I'm not sure how this speaks to what I said at all? My only point was that it seemed a gross and unfair conclusion to assume non-Orthodox do not become Orthodox because they are essentially lazy spiritually and do not want to submit to authority, rather than because they think some part of Orthodox teaching is incorrect? And equally that all Orthodox Christians are people who just somehow are willing to accept the truth and somehow even know where Truth resides without making some kind of judgement on what is true and thus there is nothing of themselves in it when they decide to submit.




    You know, I've never quite understood why people find this kind of thing to be a theological issue, because to me it just seems like the kind of thing you expect in groups of people living together, or the kids of situations that would develop in a newly colonized country. While it clearly can be difficult for someone who is treated inappropriately, or even just feels very left out, I don't really get why it is a theological issue for some. But maybe that is because I am used to the idea of national churches that are in relation to each other.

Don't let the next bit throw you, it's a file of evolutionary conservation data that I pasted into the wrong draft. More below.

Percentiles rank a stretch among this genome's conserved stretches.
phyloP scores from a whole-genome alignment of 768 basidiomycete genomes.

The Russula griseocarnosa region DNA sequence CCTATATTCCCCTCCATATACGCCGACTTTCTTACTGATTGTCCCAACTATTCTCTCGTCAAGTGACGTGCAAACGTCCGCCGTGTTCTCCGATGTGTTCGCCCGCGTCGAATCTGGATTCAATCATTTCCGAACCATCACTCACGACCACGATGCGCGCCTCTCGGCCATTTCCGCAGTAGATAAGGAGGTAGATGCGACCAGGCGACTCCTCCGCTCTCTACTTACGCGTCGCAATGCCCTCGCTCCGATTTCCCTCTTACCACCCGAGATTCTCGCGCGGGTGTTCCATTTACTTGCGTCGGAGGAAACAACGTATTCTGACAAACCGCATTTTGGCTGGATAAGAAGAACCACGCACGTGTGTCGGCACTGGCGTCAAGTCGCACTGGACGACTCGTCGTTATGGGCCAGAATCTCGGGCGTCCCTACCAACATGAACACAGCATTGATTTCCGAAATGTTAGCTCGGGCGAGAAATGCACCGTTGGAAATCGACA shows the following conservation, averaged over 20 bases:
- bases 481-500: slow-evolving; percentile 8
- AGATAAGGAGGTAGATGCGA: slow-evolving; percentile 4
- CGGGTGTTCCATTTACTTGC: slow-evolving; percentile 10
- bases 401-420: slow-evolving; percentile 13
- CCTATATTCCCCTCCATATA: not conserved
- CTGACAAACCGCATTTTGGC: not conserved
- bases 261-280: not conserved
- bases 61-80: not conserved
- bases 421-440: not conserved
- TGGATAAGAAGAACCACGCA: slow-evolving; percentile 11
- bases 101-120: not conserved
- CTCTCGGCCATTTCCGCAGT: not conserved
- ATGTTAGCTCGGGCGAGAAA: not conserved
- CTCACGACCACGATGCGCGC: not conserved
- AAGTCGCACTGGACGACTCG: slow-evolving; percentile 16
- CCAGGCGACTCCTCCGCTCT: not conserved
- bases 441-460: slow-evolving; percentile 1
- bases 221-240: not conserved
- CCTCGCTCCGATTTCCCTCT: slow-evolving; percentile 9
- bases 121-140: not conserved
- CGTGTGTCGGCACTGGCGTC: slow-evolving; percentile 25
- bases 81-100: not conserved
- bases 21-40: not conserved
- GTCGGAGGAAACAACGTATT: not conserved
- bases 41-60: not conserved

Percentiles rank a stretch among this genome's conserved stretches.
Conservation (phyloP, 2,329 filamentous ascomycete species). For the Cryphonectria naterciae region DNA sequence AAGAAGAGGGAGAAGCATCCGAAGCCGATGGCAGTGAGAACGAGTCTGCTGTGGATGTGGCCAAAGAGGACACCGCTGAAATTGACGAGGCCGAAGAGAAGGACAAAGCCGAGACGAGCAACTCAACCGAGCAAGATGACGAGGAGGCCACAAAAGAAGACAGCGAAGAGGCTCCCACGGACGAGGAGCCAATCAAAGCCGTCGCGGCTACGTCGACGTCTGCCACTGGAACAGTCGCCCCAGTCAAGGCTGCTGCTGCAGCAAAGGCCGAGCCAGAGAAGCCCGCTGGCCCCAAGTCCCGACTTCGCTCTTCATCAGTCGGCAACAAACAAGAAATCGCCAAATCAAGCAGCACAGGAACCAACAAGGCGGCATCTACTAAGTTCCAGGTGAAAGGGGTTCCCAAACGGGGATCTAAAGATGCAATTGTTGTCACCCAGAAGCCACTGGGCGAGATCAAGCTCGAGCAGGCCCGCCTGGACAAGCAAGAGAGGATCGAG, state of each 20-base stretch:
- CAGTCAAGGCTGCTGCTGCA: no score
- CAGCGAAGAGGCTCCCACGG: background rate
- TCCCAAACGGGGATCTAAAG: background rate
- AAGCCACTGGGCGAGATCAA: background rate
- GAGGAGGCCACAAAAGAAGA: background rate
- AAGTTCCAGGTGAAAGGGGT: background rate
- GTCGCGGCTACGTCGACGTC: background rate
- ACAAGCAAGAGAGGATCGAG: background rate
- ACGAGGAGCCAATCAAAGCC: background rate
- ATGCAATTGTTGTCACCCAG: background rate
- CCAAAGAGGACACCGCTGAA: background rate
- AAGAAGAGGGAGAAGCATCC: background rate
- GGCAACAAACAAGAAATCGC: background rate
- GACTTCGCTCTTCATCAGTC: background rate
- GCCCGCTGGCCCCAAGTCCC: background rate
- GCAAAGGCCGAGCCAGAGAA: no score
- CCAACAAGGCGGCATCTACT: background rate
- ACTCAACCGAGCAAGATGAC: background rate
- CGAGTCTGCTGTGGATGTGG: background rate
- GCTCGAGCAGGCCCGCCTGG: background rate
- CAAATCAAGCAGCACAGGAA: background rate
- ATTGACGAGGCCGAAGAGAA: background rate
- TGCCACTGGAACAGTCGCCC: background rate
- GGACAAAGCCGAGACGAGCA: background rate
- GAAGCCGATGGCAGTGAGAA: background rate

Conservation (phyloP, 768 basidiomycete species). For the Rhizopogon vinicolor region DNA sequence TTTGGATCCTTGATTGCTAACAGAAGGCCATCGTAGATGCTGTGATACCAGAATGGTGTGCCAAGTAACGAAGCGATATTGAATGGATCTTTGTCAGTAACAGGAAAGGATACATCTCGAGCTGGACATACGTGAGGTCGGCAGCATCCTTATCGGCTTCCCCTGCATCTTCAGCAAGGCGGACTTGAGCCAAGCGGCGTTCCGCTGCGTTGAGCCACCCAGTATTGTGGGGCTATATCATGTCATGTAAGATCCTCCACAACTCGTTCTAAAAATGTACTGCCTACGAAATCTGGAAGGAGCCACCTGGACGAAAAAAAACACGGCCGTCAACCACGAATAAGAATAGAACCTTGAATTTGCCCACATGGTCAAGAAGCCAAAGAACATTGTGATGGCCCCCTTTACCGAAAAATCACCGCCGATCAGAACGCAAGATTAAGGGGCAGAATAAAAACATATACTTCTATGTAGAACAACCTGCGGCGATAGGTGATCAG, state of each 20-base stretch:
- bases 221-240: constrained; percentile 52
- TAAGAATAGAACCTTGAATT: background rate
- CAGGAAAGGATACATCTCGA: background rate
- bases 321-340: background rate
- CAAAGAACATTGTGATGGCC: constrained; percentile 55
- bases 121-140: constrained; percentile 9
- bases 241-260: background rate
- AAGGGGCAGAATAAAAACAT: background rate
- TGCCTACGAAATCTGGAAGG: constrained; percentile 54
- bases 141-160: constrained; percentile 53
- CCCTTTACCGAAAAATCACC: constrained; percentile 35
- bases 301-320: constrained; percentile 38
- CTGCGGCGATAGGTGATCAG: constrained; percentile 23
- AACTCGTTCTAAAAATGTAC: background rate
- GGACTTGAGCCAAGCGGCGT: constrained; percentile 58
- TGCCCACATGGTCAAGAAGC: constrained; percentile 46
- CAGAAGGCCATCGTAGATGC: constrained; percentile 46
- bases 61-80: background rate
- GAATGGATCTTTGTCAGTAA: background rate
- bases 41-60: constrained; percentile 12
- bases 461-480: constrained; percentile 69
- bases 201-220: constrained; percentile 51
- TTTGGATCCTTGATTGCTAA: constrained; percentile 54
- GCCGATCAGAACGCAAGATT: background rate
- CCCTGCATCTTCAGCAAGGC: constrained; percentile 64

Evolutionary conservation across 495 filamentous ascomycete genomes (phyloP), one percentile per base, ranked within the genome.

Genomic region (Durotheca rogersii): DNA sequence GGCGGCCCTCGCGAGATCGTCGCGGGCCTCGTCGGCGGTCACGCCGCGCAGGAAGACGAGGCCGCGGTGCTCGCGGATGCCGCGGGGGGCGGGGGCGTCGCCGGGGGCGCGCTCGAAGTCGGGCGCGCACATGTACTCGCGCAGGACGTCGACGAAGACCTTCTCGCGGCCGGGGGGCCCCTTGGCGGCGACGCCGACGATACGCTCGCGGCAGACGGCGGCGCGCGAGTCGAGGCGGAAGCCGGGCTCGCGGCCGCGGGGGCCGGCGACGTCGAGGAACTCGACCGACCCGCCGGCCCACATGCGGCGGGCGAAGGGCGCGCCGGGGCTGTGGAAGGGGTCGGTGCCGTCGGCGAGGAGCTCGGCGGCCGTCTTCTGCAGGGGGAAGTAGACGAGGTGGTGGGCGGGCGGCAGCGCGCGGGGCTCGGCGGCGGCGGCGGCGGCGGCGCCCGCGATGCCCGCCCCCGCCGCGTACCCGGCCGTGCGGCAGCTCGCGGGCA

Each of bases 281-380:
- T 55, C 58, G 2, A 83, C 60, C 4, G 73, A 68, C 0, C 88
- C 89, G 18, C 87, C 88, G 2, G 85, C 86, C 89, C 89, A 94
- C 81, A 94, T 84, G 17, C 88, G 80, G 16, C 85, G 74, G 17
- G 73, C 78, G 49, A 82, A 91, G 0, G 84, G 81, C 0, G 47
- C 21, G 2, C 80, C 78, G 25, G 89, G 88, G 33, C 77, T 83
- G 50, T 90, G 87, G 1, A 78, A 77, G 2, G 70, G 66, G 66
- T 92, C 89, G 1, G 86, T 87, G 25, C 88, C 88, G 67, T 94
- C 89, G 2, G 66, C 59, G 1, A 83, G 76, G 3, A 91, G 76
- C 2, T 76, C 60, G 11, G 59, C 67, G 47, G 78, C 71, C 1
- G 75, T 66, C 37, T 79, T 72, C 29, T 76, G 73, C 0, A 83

But I have been a bit worried about a broader kind of ethic identification I've seen in the OC, and it's something that has made me unsure about whether it's claims about itself are really true - and I don't from conversations I've had think I'm unique in that. That is, there seems at times to be a kind of demand among many Orthodox Christians for a kind of unity of externals that seems worrisome to me.

    To give a more concrete example, I belong to an Anglican parish that is, I suspect, one day going to be looking for a new home outside the Anglican Communion. I've wondered if when that happens it would be appropriate for me to suggest that we look at the Orthodox Church. But I wonder, what would the demands be on the parish for that? Of course there would be calls for legitimate change, like how Confession is practiced. But what about less clear or obvious practices? I worry that it would be rather like the synod of Whitby, when the Romans came to Britain and demanded that the British Church abandon many of it's own distinctive practices and conform to Roman ones. Which, being a good child to the Western Patriarch, it did without much fuss. But since we know how that turned out, I find myself a bit suspicious of similar attitudes as do many other catholic Anglicans.

    I don't know if that is ethnocentrism exactly, but it is I think related and something I find myself considering and changing my mind about about once a month.
     
Loading...